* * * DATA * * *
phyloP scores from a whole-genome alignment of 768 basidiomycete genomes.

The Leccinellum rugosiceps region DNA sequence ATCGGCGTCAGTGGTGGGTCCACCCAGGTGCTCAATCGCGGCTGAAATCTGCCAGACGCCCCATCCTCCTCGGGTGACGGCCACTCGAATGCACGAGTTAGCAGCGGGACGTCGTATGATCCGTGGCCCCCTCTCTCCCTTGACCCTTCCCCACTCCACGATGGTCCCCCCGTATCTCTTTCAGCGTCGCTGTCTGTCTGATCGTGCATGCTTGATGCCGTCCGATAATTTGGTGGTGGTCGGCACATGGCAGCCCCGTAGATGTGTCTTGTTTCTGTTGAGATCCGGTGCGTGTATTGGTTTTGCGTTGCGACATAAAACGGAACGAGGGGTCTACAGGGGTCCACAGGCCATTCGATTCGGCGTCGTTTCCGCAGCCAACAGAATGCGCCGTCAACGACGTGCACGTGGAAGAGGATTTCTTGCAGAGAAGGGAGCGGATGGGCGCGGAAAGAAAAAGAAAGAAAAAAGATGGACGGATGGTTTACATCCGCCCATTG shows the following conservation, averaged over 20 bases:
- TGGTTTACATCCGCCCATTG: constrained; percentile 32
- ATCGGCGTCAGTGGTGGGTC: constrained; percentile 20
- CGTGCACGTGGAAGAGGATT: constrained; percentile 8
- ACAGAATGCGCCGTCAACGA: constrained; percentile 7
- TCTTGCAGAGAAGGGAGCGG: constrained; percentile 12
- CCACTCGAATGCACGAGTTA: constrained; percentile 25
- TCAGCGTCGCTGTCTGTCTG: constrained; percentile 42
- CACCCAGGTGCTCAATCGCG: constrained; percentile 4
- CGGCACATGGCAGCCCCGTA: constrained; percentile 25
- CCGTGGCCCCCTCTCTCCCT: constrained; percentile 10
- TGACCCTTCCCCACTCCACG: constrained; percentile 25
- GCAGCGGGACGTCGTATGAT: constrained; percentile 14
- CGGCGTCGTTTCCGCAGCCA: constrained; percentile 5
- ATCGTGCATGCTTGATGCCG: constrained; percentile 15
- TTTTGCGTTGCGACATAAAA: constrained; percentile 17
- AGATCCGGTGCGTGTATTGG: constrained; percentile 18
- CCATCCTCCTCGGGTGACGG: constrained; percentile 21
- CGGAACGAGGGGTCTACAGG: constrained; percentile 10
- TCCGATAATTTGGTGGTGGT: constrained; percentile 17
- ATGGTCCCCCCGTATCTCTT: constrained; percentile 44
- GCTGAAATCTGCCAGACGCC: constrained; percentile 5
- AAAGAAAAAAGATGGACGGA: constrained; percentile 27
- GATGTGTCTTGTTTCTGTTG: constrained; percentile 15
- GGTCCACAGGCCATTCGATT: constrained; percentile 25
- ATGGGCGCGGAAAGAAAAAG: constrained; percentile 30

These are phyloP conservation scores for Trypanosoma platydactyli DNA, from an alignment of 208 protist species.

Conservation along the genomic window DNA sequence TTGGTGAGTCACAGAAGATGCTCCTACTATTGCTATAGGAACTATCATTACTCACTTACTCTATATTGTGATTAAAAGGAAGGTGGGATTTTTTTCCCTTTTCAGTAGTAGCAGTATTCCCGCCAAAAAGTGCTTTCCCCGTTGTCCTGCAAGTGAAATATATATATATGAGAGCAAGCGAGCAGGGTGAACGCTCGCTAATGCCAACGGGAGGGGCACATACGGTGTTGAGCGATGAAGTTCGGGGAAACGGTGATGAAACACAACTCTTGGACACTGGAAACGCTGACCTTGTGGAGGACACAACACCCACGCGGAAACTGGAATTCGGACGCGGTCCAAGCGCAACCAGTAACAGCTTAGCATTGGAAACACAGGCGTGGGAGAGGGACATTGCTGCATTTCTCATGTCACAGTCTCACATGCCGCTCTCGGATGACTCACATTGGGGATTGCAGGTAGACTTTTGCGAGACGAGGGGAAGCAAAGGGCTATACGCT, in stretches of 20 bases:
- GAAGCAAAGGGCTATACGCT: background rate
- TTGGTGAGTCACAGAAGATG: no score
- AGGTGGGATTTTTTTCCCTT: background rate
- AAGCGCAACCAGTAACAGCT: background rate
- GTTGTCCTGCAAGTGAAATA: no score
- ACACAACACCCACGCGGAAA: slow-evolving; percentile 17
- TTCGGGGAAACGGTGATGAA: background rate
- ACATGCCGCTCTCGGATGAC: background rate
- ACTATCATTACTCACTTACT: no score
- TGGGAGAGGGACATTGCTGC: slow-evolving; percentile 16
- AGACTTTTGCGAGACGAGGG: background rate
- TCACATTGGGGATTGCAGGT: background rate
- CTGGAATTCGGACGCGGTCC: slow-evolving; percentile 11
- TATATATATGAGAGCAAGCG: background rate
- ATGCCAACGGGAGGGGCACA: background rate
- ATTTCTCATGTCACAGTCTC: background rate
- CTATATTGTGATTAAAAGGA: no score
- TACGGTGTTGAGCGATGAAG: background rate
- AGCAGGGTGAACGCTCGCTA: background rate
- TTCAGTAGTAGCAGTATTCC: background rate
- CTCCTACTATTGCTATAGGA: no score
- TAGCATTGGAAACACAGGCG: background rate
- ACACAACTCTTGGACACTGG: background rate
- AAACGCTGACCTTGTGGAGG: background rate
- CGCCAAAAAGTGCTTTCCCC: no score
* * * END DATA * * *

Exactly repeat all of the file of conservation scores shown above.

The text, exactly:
phyloP scores from a whole-genome alignment of 768 basidiomycete genomes.

The Leccinellum rugosiceps region DNA sequence ATCGGCGTCAGTGGTGGGTCCACCCAGGTGCTCAATCGCGGCTGAAATCTGCCAGACGCCCCATCCTCCTCGGGTGACGGCCACTCGAATGCACGAGTTAGCAGCGGGACGTCGTATGATCCGTGGCCCCCTCTCTCCCTTGACCCTTCCCCACTCCACGATGGTCCCCCCGTATCTCTTTCAGCGTCGCTGTCTGTCTGATCGTGCATGCTTGATGCCGTCCGATAATTTGGTGGTGGTCGGCACATGGCAGCCCCGTAGATGTGTCTTGTTTCTGTTGAGATCCGGTGCGTGTATTGGTTTTGCGTTGCGACATAAAACGGAACGAGGGGTCTACAGGGGTCCACAGGCCATTCGATTCGGCGTCGTTTCCGCAGCCAACAGAATGCGCCGTCAACGACGTGCACGTGGAAGAGGATTTCTTGCAGAGAAGGGAGCGGATGGGCGCGGAAAGAAAAAGAAAGAAAAAAGATGGACGGATGGTTTACATCCGCCCATTG shows the following conservation, averaged over 20 bases:
- TGGTTTACATCCGCCCATTG: constrained; percentile 32
- ATCGGCGTCAGTGGTGGGTC: constrained; percentile 20
- CGTGCACGTGGAAGAGGATT: constrained; percentile 8
- ACAGAATGCGCCGTCAACGA: constrained; percentile 7
- TCTTGCAGAGAAGGGAGCGG: constrained; percentile 12
- CCACTCGAATGCACGAGTTA: constrained; percentile 25
- TCAGCGTCGCTGTCTGTCTG: constrained; percentile 42
- CACCCAGGTGCTCAATCGCG: constrained; percentile 4
- CGGCACATGGCAGCCCCGTA: constrained; percentile 25
- CCGTGGCCCCCTCTCTCCCT: constrained; percentile 10
- TGACCCTTCCCCACTCCACG: constrained; percentile 25
- GCAGCGGGACGTCGTATGAT: constrained; percentile 14
- CGGCGTCGTTTCCGCAGCCA: constrained; percentile 5
- ATCGTGCATGCTTGATGCCG: constrained; percentile 15
- TTTTGCGTTGCGACATAAAA: constrained; percentile 17
- AGATCCGGTGCGTGTATTGG: constrained; percentile 18
- CCATCCTCCTCGGGTGACGG: constrained; percentile 21
- CGGAACGAGGGGTCTACAGG: constrained; percentile 10
- TCCGATAATTTGGTGGTGGT: constrained; percentile 17
- ATGGTCCCCCCGTATCTCTT: constrained; percentile 44
- GCTGAAATCTGCCAGACGCC: constrained; percentile 5
- AAAGAAAAAAGATGGACGGA: constrained; percentile 27
- GATGTGTCTTGTTTCTGTTG: constrained; percentile 15
- GGTCCACAGGCCATTCGATT: constrained; percentile 25
- ATGGGCGCGGAAAGAAAAAG: constrained; percentile 30

These are phyloP conservation scores for Trypanosoma platydactyli DNA, from an alignment of 208 protist species.

Conservation along the genomic window DNA sequence TTGGTGAGTCACAGAAGATGCTCCTACTATTGCTATAGGAACTATCATTACTCACTTACTCTATATTGTGATTAAAAGGAAGGTGGGATTTTTTTCCCTTTTCAGTAGTAGCAGTATTCCCGCCAAAAAGTGCTTTCCCCGTTGTCCTGCAAGTGAAATATATATATATGAGAGCAAGCGAGCAGGGTGAACGCTCGCTAATGCCAACGGGAGGGGCACATACGGTGTTGAGCGATGAAGTTCGGGGAAACGGTGATGAAACACAACTCTTGGACACTGGAAACGCTGACCTTGTGGAGGACACAACACCCACGCGGAAACTGGAATTCGGACGCGGTCCAAGCGCAACCAGTAACAGCTTAGCATTGGAAACACAGGCGTGGGAGAGGGACATTGCTGCATTTCTCATGTCACAGTCTCACATGCCGCTCTCGGATGACTCACATTGGGGATTGCAGGTAGACTTTTGCGAGACGAGGGGAAGCAAAGGGCTATACGCT, in stretches of 20 bases:
- GAAGCAAAGGGCTATACGCT: background rate
- TTGGTGAGTCACAGAAGATG: no score
- AGGTGGGATTTTTTTCCCTT: background rate
- AAGCGCAACCAGTAACAGCT: background rate
- GTTGTCCTGCAAGTGAAATA: no score
- ACACAACACCCACGCGGAAA: slow-evolving; percentile 17
- TTCGGGGAAACGGTGATGAA: background rate
- ACATGCCGCTCTCGGATGAC: background rate
- ACTATCATTACTCACTTACT: no score
- TGGGAGAGGGACATTGCTGC: slow-evolving; percentile 16
- AGACTTTTGCGAGACGAGGG: background rate
- TCACATTGGGGATTGCAGGT: background rate
- CTGGAATTCGGACGCGGTCC: slow-evolving; percentile 11
- TATATATATGAGAGCAAGCG: background rate
- ATGCCAACGGGAGGGGCACA: background rate
- ATTTCTCATGTCACAGTCTC: background rate
- CTATATTGTGATTAAAAGGA: no score
- TACGGTGTTGAGCGATGAAG: background rate
- AGCAGGGTGAACGCTCGCTA: background rate
- TTCAGTAGTAGCAGTATTCC: background rate
- CTCCTACTATTGCTATAGGA: no score
- TAGCATTGGAAACACAGGCG: background rate
- ACACAACTCTTGGACACTGG: background rate
- AAACGCTGACCTTGTGGAGG: background rate
- CGCCAAAAAGTGCTTTCCCC: no score